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Ciarán Murphy (b. 1957)

6.9910.00

Description

Bríd Foley was the aunt of Ciarán Murphy’s mother. The Foley family came originally from a townland outside Killeagh in East Cork. Bríd had several sisters and brothers, and Ciarán has established that Bríd and Nora were involved in the Rising as members of Cumann na mBan. They seem to have been primarily involved in carrying communications between Dublin and Cork. He considers it quite possible that Bríd Foley did travel with orders to Cork on Easter Sunday 1916. He believes that on her return to Dublin she was based at the College of Surgeons under Countess Markievicz of the Citizen Army. Ciarán has found Bríd Foley’s application for the military service pension, though this provides very little detail. He believes that his aunt was very republican in her beliefs. His grandmother died when his mother was a baby and her aunt Bríd took an active interest in her upbringing thereafter. His mother’s early education took place at Scoil Íde in Cork, which was run by the sisters of Tomás MacSwiney. The pupils were not allowed to sit State exams as the MacSwineys did not recognise the government of the Irish Free State. He recalls his aunt Bríd travelling to Dublin in 1966 for the 1916 commemorations there. He reads from a letter she wrote to her sister Nora from Mountjoy Prison on May 11th 1916. Another note of hers from Kilmainham Gaol and dated May 6th is also read, as is a letter she wrote to her sister Máiread, dated June 1916, from Lincoln Prison. A letter written to her by William Horan in Dublin in November 1918 is also read. Bríd had nursed him through influenza and he expresses the view that although they were of opposing views on the fight for Irish freedom, they were both fighting for the same aims. Ciarán reads from two letters written by Thomas Ashe. The first undated letter is addressed to Nora Foley, and the second, dated February 26th 1917, is also addressed to her. In this letter Ashe is writing from a prison in Sussex where he mentions that he is on the ‘gardening party’. Bríd Foley married Joe Martin who was of Anglo-Irish extraction, and Ciarán believes that Joe’s family had very little contact with him after the marriage. He was involved with United Artists and had a connection with Ardmore Studios, and he and Bríd lived in Killiney and Bray. Ciarán has a letter written by his mother in 1947 while she was staying with the couple. When Joe Martin retired, he and Bríd moved to Grattan Hill in Cork to live with her sister Gobnait, and Ciarán recalls visiting this house as a child. He explains that he has discovered very little about Nora Foley through his researches, and he mentions a photograph of a Cumann na mBan group which includes Bríd and Nora Foley. Following Ciarán mother’s death, his father kept up the connection with the Foley family. Although Ciarán knew about Bríd’s membership of Cumann na mBan and her strong love of the Irish language, there was no discussion about the level of her involvement in the Rising within the family. Ciarán reflects upon the commitment of the Foley sisters to the struggle for freedom. He believes that they had an honest belief and the best of intentions. He does not know whether or not they played any role in the Civil War. Bríd is remembered as a strong personality and of a matriarchal demeanour. Ciarán remarks on the tone of the letters from prison and on the fact that no element of complaint is evident therein.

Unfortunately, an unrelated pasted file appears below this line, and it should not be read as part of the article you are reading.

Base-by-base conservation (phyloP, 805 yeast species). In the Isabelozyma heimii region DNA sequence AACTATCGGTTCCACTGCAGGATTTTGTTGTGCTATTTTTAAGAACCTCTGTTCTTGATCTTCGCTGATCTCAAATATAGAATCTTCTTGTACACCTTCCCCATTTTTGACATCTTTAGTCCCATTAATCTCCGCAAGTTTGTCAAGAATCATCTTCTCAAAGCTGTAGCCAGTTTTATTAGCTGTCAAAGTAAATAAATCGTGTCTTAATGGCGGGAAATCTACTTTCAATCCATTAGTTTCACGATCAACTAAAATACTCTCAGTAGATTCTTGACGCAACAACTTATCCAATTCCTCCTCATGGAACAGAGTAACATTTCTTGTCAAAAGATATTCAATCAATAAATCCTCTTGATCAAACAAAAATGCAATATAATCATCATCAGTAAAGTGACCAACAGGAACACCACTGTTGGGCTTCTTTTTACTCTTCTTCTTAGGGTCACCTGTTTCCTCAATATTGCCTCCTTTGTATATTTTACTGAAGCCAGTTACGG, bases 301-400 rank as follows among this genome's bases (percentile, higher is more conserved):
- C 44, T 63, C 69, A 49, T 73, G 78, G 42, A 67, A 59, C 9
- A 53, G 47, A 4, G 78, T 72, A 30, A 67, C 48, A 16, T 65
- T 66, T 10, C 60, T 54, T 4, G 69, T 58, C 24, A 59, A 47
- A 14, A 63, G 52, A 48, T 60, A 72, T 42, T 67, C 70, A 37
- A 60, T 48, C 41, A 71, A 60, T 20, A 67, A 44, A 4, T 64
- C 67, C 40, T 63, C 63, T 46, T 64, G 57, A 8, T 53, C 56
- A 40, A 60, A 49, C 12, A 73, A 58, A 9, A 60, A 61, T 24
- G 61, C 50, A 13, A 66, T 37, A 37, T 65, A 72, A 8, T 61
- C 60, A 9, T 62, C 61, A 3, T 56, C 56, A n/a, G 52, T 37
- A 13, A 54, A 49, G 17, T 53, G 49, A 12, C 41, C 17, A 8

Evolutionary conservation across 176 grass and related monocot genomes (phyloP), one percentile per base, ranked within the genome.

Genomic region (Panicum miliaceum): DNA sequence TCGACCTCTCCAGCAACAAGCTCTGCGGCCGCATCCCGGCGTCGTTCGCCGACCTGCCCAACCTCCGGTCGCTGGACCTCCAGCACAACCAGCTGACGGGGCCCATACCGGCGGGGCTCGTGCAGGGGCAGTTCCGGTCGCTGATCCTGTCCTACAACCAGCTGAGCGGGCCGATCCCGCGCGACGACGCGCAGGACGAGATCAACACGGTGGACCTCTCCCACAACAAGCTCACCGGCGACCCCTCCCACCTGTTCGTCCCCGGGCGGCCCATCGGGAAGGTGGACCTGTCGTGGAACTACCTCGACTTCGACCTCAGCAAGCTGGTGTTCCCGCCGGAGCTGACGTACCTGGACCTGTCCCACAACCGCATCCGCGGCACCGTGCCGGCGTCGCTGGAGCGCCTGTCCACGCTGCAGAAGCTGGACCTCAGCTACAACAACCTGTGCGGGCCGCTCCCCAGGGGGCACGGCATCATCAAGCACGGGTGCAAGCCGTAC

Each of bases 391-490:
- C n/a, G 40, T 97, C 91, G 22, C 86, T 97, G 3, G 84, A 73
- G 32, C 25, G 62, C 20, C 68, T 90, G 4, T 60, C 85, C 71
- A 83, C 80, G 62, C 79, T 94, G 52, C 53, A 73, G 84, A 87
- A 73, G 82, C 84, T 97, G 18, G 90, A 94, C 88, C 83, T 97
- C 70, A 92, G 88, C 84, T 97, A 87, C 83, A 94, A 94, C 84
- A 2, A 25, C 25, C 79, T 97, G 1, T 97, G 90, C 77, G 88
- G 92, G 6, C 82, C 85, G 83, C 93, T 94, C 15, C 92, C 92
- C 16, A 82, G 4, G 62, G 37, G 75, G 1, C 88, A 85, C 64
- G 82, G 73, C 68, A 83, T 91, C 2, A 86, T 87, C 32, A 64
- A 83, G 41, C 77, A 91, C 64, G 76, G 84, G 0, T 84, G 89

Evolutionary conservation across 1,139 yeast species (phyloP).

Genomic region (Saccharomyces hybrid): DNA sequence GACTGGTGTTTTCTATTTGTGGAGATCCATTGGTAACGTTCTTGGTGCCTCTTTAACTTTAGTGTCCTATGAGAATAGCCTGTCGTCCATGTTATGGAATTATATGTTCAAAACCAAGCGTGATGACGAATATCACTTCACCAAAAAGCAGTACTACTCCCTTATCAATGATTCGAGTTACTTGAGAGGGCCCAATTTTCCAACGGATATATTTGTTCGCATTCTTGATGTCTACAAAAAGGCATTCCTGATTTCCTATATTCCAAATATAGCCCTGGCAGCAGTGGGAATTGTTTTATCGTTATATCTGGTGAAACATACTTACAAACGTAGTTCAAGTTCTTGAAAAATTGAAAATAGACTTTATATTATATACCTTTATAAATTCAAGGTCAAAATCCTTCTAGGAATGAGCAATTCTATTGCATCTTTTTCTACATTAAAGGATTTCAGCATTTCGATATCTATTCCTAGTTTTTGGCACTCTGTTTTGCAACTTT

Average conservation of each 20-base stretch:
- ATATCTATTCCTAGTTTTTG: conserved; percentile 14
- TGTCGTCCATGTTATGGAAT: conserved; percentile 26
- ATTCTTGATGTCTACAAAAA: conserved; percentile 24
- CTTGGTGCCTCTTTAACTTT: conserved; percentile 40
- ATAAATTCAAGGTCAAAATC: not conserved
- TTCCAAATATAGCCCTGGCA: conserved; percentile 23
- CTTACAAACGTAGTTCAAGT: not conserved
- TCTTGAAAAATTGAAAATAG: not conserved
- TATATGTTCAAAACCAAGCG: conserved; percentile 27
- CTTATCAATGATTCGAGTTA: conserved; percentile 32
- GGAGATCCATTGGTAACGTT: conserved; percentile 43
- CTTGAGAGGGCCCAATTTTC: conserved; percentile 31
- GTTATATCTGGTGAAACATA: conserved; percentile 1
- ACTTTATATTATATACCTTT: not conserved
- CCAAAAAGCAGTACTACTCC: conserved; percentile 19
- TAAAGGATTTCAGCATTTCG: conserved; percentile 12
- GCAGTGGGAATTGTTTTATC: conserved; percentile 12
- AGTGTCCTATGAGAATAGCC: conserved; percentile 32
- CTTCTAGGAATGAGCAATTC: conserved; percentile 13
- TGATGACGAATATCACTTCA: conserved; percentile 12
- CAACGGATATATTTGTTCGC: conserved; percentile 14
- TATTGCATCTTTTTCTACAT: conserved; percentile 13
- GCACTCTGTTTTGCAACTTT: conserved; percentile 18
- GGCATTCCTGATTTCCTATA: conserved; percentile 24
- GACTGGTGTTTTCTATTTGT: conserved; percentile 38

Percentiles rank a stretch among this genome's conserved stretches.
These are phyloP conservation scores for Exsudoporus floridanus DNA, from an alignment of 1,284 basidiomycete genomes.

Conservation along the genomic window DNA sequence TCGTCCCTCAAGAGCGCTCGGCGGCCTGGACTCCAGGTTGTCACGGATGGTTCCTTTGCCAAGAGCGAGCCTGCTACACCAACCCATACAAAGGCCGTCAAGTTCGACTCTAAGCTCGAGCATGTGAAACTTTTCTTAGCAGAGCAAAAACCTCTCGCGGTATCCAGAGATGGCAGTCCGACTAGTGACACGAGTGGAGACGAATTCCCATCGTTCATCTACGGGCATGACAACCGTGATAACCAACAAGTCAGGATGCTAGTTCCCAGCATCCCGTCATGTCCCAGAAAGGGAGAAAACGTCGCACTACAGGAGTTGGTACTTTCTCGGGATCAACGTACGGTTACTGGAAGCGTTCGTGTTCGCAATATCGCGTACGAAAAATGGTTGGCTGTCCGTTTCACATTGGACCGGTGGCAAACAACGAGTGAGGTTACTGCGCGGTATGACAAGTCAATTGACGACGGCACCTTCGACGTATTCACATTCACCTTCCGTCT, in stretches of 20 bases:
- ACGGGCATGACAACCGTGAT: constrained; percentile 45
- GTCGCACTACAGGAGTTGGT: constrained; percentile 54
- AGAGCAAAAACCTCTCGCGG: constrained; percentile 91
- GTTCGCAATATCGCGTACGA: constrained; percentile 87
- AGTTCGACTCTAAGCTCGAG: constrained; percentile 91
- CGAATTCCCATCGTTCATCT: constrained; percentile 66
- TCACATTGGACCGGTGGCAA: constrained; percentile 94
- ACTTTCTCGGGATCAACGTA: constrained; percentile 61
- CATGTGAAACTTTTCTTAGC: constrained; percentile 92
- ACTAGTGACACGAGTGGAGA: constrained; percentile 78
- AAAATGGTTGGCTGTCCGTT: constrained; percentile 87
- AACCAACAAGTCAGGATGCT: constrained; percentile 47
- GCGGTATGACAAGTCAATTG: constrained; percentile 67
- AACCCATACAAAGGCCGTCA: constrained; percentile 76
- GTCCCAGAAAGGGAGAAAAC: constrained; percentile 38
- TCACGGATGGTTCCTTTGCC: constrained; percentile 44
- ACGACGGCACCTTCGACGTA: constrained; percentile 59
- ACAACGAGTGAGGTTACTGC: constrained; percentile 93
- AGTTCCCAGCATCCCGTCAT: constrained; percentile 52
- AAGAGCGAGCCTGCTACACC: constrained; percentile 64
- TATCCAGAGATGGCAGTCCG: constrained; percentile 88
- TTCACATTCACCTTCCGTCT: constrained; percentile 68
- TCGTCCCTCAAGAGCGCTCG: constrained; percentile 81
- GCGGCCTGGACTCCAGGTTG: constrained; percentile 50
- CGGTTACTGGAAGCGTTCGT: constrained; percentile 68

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Description